Joseph Worcester, A Dictionary of the English Language, volume 1 (1860), page 794, has this interesting note on the orthography of the word:

The following words, abridgment, acknowledgment, and judgment, are to be found, with the orthography here given, in the English dictionaries which preceded the publication of Mr. Todd's improved editions of Dr. Johnson's Dictionary. Todd altered Johnson's orthography of these words by the insertion of an e, thus, abridgement, acknowledgement, judgement; and he remarks, "Several authors have revived this orthography, retaining the e to soften, as Lowth observes on judgement, the preceding g, and as Johnson himself analogically writes lodgement."

The English dictionaries of Jameson and Smart, which have appeared since the publication of Todd's edition of Johnson, also retain the e; and Smart remarks, in relation to the three words in question, that "Todd restores the e in order that they may not exhibit the otherwise unexampled irregularity of g soft before a consonant;" and he "adopts the more correct, however less usual, spelling;" and in his Grammar he says, "It is certainly better to write judgement, abridgement, acknowledgement, &c., than judgment, &c., since, by the general laws of pronunciation, g is hard in terminating a syllable." Many respectable writers now insert the e in these words. The omission of it, however, has been hitherto, and continues to be, the prevailing usage; but it is perhaps not very improbable that the more consistent orthography may yet be generally adopted.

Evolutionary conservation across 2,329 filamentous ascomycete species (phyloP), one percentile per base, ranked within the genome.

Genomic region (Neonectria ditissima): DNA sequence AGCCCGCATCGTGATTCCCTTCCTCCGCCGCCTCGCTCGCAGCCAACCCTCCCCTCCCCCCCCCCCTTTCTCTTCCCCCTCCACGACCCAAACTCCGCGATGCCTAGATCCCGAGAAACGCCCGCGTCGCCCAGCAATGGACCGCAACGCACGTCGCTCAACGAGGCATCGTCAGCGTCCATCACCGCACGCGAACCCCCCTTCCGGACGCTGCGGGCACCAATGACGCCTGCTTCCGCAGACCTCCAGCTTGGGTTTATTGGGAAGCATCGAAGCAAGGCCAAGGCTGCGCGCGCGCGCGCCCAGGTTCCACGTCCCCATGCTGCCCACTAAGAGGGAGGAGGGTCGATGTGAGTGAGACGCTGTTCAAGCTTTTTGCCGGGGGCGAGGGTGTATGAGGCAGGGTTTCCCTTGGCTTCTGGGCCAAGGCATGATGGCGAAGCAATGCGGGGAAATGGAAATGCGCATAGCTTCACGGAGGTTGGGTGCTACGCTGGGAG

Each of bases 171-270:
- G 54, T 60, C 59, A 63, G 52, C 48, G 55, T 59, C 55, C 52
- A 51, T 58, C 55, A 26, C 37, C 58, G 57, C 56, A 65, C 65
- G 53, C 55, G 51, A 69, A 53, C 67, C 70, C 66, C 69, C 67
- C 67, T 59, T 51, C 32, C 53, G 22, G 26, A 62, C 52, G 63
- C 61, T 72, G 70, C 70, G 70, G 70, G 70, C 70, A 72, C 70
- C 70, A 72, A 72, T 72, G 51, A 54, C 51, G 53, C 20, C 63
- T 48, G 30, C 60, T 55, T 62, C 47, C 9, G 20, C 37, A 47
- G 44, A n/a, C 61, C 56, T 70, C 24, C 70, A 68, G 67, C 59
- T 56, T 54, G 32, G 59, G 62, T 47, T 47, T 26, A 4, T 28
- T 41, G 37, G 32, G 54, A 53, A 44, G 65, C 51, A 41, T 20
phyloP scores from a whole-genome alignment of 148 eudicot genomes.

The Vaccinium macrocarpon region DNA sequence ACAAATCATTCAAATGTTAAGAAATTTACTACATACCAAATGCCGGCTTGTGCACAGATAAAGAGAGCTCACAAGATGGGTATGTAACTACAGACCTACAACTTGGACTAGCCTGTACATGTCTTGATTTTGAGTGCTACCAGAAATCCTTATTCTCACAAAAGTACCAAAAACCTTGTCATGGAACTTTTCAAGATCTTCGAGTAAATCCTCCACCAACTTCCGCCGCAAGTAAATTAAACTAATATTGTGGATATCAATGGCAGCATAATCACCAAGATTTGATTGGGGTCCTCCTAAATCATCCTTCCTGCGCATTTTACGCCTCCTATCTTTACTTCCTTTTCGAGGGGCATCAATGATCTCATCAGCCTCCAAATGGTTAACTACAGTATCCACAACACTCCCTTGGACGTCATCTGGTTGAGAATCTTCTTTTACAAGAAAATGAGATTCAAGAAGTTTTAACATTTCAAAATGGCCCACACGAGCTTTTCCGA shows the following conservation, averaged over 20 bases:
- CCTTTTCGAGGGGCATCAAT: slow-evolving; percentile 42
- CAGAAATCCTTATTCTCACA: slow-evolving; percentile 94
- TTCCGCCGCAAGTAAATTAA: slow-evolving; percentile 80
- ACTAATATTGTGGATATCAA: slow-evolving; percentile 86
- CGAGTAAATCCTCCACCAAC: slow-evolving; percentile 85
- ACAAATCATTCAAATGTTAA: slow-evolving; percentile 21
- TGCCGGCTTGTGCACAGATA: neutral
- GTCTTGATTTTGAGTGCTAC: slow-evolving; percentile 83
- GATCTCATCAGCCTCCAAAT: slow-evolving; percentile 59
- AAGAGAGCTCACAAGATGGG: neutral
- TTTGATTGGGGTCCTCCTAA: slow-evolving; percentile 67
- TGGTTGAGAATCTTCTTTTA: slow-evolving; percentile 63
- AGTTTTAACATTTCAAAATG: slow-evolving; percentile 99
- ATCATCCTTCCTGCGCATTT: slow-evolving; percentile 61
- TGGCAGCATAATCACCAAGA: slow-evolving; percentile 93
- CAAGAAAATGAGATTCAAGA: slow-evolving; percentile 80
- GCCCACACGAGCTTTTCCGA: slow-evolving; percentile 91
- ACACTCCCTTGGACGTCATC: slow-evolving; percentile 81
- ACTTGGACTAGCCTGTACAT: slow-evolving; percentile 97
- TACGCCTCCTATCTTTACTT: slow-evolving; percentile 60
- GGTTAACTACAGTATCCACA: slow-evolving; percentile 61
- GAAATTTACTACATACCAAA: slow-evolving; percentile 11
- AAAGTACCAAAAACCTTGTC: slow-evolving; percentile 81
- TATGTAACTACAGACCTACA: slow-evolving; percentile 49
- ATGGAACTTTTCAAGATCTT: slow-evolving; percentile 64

Background of the American preference

Meanwhile, the U.S. spelling preference went in the opposite direction. Noah Webster's first dictionary, (1806) has this entry for judgement:

Judgement, n., a sentence, decision, opinion, skill

Webster doesn't present a rationale for this break with Johnson's orthography, and his spelling here is inconsistent with his treatment in the same dictionary of acknowledgment and abridgment.

But in his voluminous An American Dictionary of the English Language (1828), Webster (again without explanation) reverses his judgement to judgment: